The basketball games are filmed with a thrilling sense of reality: the fans seem real, the refs seem real, the kids on the other team seem real. O'Connor and editor David Rosenbloom have made a couple of really smart editing choices: you see Jack coaching the kids at practice, and as he details the plays, there's a cut to later in the game, showing the kids executing these same moves. The games feel like real games. I must mention here Rob Simonsen's score, and how well it's integrated. Some scenes go by without music at all, so when the music comes in, it's a cue that something is about to happen. It's a very big score. The film isn't filled with needle-drops of hit songs. (Similarly, Mark Isham's score in "Miracle" is such a huge contribution it's hard to imagine the film without it.) O'Connor does not shy away from the emotion of his films. Instead, he embraces it.
"The Way Back" is, essentially, a redemption arc. Jack is weighed down with disappointment. Affleck is in a very personal zone here. When he gets angry, there's something still bottled up in his beet-red face. There's no catharsis in his rage; it remains poison in his veins. There's also a thrumming sense of self-pity in him, so accurate if you've ever known any addicts. Affleck does not shy away from the character's unpleasantness. He's right in it, with the man's flaws and failures. The script is well-structured. Information is withheld from us until far into the action.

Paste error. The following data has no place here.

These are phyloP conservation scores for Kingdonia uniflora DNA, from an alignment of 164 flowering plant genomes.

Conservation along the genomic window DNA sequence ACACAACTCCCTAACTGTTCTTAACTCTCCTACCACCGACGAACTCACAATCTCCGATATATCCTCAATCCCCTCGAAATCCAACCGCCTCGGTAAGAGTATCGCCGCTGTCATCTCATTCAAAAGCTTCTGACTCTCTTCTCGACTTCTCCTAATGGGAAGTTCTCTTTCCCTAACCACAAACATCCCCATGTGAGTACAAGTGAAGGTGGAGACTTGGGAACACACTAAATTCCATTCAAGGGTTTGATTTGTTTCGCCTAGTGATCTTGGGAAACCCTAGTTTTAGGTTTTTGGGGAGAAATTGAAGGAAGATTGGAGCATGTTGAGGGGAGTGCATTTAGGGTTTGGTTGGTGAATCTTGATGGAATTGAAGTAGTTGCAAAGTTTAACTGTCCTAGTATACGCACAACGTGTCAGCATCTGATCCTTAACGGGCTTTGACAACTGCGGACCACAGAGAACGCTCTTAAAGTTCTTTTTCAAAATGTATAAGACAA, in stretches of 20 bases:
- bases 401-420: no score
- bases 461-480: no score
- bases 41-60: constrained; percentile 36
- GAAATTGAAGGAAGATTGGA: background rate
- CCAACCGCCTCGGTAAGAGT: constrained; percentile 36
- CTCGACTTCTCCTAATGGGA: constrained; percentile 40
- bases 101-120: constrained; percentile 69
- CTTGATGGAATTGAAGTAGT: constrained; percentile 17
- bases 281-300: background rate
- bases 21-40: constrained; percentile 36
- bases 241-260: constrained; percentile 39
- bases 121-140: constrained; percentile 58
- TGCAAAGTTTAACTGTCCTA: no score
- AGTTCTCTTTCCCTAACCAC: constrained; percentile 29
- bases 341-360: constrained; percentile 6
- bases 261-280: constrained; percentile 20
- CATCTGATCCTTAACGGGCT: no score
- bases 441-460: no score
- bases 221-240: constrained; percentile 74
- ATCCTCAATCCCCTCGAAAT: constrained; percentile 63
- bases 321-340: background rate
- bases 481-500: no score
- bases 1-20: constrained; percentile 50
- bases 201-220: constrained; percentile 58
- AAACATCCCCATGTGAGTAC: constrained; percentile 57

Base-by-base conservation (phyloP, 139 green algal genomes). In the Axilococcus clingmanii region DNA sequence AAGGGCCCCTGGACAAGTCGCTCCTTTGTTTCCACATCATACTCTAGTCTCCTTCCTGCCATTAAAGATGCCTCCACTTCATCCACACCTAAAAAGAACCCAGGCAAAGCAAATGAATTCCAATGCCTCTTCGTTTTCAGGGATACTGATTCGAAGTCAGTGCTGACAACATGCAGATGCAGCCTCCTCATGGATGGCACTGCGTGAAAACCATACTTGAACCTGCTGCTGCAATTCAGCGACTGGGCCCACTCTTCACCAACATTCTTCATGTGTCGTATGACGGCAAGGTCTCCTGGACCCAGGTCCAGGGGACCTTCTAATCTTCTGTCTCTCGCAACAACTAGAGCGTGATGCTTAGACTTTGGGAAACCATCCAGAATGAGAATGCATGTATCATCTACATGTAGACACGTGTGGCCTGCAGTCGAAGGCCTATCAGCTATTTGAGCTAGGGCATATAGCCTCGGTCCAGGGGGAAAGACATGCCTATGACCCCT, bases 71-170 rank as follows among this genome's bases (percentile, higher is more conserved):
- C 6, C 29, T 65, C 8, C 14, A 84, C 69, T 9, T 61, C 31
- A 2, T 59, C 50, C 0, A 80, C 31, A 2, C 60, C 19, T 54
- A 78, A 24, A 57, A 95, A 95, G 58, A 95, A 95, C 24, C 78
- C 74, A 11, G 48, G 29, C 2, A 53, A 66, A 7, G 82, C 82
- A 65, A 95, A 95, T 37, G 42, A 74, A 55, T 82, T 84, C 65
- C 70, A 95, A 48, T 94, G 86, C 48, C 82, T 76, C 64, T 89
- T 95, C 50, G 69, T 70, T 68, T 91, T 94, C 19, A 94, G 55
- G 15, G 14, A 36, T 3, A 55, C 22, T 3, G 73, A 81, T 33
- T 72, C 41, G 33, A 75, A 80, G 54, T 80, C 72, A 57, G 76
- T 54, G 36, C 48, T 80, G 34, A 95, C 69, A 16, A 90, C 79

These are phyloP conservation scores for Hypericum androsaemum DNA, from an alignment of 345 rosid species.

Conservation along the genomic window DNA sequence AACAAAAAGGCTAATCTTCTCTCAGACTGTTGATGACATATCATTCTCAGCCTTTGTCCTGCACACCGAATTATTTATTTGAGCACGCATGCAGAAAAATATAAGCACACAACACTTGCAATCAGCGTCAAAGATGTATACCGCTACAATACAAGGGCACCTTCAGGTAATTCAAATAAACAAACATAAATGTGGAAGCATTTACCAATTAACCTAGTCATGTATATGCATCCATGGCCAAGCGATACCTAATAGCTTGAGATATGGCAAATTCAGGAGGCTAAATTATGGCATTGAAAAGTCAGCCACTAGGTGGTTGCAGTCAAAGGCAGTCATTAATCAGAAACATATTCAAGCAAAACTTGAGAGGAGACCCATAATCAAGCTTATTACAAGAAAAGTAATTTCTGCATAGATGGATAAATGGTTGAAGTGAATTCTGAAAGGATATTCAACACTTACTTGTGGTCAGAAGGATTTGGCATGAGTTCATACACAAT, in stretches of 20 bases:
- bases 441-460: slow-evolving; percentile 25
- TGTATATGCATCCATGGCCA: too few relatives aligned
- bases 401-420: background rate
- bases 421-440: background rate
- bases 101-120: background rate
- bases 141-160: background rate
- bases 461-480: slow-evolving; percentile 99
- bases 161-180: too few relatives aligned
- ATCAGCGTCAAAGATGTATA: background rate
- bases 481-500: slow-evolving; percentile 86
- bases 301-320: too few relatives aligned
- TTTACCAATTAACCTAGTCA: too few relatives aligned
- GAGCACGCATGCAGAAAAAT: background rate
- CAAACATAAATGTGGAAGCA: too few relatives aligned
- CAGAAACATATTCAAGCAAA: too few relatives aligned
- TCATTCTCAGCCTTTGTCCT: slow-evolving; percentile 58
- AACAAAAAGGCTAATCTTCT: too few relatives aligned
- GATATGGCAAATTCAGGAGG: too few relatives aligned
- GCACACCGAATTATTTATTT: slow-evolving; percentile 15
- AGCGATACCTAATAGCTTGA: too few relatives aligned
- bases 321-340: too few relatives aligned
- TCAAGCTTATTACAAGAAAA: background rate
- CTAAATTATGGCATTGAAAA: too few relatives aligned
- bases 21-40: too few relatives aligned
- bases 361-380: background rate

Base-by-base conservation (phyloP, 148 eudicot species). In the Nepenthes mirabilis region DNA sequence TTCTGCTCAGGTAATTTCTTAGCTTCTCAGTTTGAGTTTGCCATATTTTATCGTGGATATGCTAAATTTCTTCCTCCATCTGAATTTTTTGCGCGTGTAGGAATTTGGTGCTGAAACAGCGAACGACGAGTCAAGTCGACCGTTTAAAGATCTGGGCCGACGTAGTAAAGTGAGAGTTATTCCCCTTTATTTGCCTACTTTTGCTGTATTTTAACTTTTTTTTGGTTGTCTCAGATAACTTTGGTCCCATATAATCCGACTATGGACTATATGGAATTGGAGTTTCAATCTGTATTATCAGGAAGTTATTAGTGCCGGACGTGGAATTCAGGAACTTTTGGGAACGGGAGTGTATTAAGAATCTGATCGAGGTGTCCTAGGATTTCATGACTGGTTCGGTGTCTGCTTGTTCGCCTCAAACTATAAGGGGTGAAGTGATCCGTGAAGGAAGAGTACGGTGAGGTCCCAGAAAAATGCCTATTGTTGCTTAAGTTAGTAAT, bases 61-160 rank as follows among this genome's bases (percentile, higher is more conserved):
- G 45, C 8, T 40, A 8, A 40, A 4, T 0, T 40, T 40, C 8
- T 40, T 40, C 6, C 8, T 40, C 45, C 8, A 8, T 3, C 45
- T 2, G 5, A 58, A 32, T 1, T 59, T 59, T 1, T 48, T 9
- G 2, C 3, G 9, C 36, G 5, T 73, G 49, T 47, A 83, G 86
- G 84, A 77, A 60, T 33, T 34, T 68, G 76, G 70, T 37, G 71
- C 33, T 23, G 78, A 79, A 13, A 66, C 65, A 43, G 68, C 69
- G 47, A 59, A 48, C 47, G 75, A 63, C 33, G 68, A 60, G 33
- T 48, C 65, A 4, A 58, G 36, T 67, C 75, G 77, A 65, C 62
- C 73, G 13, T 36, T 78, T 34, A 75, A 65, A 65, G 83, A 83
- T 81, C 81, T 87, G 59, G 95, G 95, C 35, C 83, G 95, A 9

There are some missed opportunities along the way. Jack's such a heavy drinker that quitting cold turkey should have a marked impact on him. It doesn't. When he goes off the wagon, you don't sense how much he has been white-knuckling his abstinence. The tragedy in his past is a bit over-determined as well, but one thing that does work - and doesn't often in movies like this - is his ex-wife (Janina Gavankar) gets to be complicated too.
When I was a senior in high school, the girls' basketball team went on a winning streak. The surrounding community noticed something exciting was happening, and more and more people showed up to the games, people who weren't even in high school. The team went to the playoffs, and our town was whipped into a frenzy. O'Connor captures this feeling. The extras he cast for the basketball games understand this feeling. In Stephen King's novel Under the Dome, there's a section about a girls' basketball team:
"...The game had some divine texture beyond the reach of ordinary players (although sometimes even ordinary players felt it, and were transformed for a brief while into gods and goddesses, every bodily defect seeming to disappear during their transitory divinity), a texture that on special nights could be touched: some rich and marvelous drape such as much adorn the hardwood halls of Valhalla."
If you think that's melodramatic or corny, you don't understand high school basketball. O'Connor does.
Ben Affleck as Jack Cunningham
Janina Gavankar as Angela
Michaela Watkins as Beth
da'Vinchi as Devon Childress
Hayes MacArthur as Eric
Rachael Carpani as Diane